The Biden administration has announced an “all-of-government effort to protect workers, children, seniors, and at-risk communities from extreme heat.” In response, the Department of Labor’s Occupational Safety and Health Administration (OSHA) will develop a new federal rule to protect workers from heat-related illnesses. OSHA will also prioritize inspections on hot days, targeting high-risk industries such as construction, timber, and agriculture.
Citing fatalities this summer in North Carolina, Virginia, California and Texas, the Bureau of Labor Statistics data shows the three-year average of worker heat-related deaths has doubled since the early 1990s. A third of these heat fatalities have occurred among Hispanic workers who make up only 17% of the affected workforce.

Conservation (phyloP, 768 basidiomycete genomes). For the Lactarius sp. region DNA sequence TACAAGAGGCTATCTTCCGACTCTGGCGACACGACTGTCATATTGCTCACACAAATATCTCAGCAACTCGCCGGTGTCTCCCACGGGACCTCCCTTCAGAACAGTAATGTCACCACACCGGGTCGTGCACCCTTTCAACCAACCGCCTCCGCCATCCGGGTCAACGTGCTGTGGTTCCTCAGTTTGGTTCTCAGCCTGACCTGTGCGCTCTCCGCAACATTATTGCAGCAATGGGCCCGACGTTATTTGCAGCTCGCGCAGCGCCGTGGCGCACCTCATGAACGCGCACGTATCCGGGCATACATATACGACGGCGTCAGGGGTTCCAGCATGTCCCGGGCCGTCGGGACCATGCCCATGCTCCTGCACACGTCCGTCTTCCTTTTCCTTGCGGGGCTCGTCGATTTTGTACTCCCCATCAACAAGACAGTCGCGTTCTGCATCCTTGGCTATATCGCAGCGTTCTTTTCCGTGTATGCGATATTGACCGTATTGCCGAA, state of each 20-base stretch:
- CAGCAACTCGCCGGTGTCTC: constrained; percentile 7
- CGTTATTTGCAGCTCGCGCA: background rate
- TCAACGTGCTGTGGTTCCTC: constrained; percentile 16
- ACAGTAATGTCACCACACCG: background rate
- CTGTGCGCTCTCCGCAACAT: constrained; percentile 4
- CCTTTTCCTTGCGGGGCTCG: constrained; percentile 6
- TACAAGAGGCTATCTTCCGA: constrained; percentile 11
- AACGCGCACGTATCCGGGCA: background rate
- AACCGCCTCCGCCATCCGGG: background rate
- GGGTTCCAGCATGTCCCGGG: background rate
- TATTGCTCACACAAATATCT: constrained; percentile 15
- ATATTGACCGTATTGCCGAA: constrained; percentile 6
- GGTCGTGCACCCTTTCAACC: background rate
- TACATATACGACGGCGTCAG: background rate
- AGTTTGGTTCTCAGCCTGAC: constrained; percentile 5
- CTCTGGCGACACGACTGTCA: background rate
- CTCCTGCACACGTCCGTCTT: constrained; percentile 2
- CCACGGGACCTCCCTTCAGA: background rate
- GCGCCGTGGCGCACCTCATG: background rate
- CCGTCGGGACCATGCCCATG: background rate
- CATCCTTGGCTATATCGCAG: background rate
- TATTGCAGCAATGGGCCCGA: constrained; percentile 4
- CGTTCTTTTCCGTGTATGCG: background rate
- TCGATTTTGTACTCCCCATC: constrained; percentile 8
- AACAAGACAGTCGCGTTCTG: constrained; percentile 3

OSHA is expected to fast track its new heat standard in response to the administration’s demands. Employers in the construction, agricultural, and timber industries should be alert to changes in the OSHA standards. They should also plan on receiving additional attention from OSHA inspections during any hot weather periods. Employers should consult with their OSHA consultants and attorneys to make certain their safety manuals are up-to-date and that proper safety procedures are in place and in use.